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Herbert von Karajan's Symphonic Obsessions

Herbert von Karajan
Siegfried Lauterwasser
Herbert von Karajan

The brilliant but controversial Austrian conductor Herbert von Karajan was born 100 years ago Saturday. To commemorate the occasion, his record labels have been busy reissuing much of Karajan's vast catalog of recordings and videos, which span from the mid-1940s until he died in 1989.

There's enough drama in Karajan's life to make a movie. In Hollywood, the pitch might go something like: "Ingenious young conductor from Mozart's hometown joins Nazi Party to further career, then bulldozes his way to the top, conducting Europe's powerhouse orchestras."

"There's this wonderful joke," violinist Anne-Sophie Mutter says, "where apparently Karajan landed in Berlin, and he took a cab and the cab driver asked him, 'Where to, maestro?' And he answered, 'Oh, it doesn't matter. They need me everywhere.'"

Mutter had read all about Karajan's glamorous lifestyle by the time she auditioned for him in 1977 at age 13 — the fast cars, yachts, airplanes and his immense musical empire. Karajan had a keen nose for talent, and he launched Mutter's international career.

Amassing Musical Power

Karajan bolted to the top in the mid-1950s, when he took over three monumental institutions: the Salzburg Festival, the Vienna State Opera and, most importantly, the Berlin Philharmonic, with a contract he demanded "for life."

But Karajan wasn't amassing power for power's sake. Mutter says he was obsessed with making sound that was perfectly beautiful.

"And with beauty he didn't mean Botox beauty," she says. "He meant beauty of soul, beauty of art."

Karajan rehearsed his orchestras for hours on end, and, when it came time for a concert or recording session, he could simply stand on the podium and conduct the musicians with his eyes closed, as if in a trance. Some compared the sheen and elegance of the so-called "Karajan sound" to a Rolls Royce.

"If you talk about Rolls Royce," Mutter says, "you should not forget the Ferrari underneath. If I think about the low strings — the double basses and the celli — it's just amazing how these guys could blow your hair off."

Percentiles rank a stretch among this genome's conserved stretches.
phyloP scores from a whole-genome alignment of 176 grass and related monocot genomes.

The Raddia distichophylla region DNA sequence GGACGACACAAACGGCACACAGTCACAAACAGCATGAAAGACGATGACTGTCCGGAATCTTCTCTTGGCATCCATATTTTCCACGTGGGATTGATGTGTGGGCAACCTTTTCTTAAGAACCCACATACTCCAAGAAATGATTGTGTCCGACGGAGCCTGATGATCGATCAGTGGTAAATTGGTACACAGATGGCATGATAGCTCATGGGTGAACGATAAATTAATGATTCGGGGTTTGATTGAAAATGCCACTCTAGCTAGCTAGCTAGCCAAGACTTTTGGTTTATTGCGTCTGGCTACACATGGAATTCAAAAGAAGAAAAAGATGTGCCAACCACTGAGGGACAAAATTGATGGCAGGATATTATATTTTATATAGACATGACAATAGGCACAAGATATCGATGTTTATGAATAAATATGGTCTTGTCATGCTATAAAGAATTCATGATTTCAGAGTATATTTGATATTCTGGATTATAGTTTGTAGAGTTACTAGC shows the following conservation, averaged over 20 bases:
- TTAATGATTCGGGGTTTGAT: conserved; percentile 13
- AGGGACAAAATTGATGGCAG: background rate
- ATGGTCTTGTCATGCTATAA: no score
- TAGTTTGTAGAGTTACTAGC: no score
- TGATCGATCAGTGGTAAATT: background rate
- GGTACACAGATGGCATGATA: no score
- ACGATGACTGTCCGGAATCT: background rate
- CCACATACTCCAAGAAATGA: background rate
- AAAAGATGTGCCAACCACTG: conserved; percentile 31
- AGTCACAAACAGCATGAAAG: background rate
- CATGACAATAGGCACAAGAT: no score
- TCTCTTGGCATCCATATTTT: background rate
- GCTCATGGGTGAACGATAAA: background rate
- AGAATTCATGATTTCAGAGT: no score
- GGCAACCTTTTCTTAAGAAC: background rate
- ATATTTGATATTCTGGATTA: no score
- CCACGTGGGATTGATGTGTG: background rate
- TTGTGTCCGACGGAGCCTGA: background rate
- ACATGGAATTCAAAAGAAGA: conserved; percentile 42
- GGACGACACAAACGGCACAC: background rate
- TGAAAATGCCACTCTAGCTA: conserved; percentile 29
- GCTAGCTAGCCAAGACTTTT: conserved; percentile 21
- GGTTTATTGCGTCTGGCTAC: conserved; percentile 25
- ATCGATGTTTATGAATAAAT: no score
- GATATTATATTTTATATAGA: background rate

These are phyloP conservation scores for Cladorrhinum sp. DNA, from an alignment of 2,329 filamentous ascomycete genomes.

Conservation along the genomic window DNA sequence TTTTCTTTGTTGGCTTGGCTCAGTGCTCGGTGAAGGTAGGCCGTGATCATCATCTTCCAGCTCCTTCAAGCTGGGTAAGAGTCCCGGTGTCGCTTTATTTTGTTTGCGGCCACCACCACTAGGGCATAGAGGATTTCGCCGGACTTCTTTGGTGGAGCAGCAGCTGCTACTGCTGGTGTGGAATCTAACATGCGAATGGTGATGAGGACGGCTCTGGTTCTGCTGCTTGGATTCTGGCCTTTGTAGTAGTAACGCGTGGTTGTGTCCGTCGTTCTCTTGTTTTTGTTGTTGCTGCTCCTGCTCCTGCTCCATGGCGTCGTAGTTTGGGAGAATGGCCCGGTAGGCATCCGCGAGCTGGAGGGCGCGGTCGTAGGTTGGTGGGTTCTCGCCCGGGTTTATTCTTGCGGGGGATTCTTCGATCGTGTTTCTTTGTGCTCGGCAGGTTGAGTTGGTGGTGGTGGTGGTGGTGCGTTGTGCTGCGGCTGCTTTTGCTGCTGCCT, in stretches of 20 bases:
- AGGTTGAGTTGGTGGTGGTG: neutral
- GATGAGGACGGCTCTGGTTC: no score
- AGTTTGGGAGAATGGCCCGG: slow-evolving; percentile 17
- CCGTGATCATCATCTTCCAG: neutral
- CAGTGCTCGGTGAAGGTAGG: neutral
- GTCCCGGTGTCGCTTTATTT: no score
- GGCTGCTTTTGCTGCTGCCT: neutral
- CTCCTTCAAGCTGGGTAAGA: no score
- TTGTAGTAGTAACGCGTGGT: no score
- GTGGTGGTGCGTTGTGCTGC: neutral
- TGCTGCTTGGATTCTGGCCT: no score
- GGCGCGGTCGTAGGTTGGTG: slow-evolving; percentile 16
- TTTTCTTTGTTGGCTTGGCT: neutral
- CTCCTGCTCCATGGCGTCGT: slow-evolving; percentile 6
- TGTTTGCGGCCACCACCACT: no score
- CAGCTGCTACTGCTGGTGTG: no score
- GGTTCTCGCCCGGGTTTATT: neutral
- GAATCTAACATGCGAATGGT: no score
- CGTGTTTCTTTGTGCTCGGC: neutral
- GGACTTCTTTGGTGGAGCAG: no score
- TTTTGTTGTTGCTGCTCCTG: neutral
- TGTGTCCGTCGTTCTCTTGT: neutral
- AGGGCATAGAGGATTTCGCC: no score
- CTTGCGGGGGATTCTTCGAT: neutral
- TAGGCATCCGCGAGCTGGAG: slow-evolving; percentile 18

That rich, lush sound can be heard in any number of recordings that Karajan made of the ultra-romantic repertoire, including symphonies by Brahms, Bruckner and Mahler — and especially in the music of Richard Strauss. His tone poem called A Hero's Life is, on many levels, Karajan's own musical autobiography. Especially the section Strauss titled "The Hero's Adversaries."

Resistance in the Empire

Richard Osborne wrote the book Herbert von Karajan: A Life in Music. He says that as Karajan's power grew, so did the list of his enemies.

"They demonized him," Osborne says. "And the demonization really became quite serious in the late 1970s and early '80s. And then, of course, after he died and the laws of libel no longer applied, the most appalling things were said about him."

Fuel for the fires of hostility naturally came from Karajan's membership in the Nazi Party. He joined in 1935 to advance his blossoming career. But he wasn't interested in politics, and Hitler disliked him. Still, one might ask why Karajan stayed in Germany.

After the war, bogus information was circulated stating that Karajan had joined the party twice. Karajan's concerts were banned in Detroit and picketed in New York. Philadelphia Orchestra director Eugene Ormandy refused to shake Karajan's hand when the Berlin Philharmonic toured the U.S. in 1955.

Yet for all the stories of greed and egomania, Karajan was a master conductor. And, as with a film director's magic touch with actors, Karajan inspired his musicians — including James Galway, who became the principal flutist for the Berlin Philharmonic in 1969.

"I always played better for him than anybody else," Galway says. "He brought out the best in you all the time. The orchestra sat on the front of their chairs. If you watch any movie of the Berlin Philharmonic, nobody sits back."

Karajan had control over the Berlin Philharmonic for life. But his success and autocratic attitude slowly generated resentment within the orchestra. A series of rancorous battles over power in the early 1980s even resulted in a lawsuit. Karajan finally stepped down in April 1989, just three months before his death.

Karajan's final concert and recording, made that same month, was with his other orchestra: the Vienna Philharmonic. The music was close to Karajan's heart — Anton Bruckner's Symphony No. 7, a shimmering monolith of sound.

So here we are, 100 years after Karajan's birth, and the record companies are again trotting out hundreds of reissues for one of their heroes. Whether Karajan was actually a hero will always be debated. What is undeniable, as Karajan said himself in an interview, is the man's singular quest to make beautiful music.

"This is the real great satisfaction in my life," Karajan said, "was that I was allowed to bring music to so many people."

It's been estimated that Karajan has sold more than 200 million LPs, CDs and videos worldwide. And that number is sure to only keep growing.

Copyright 2023 NPR. To see more, visit https://www.npr.org.

Tom Huizenga is a producer for NPR Music. He contributes a wide range of stories about classical music to NPR's news programs and is the classical music reviewer for All Things Considered. He appears regularly on NPR Music podcasts and founded NPR's classical music blog Deceptive Cadence in 2010.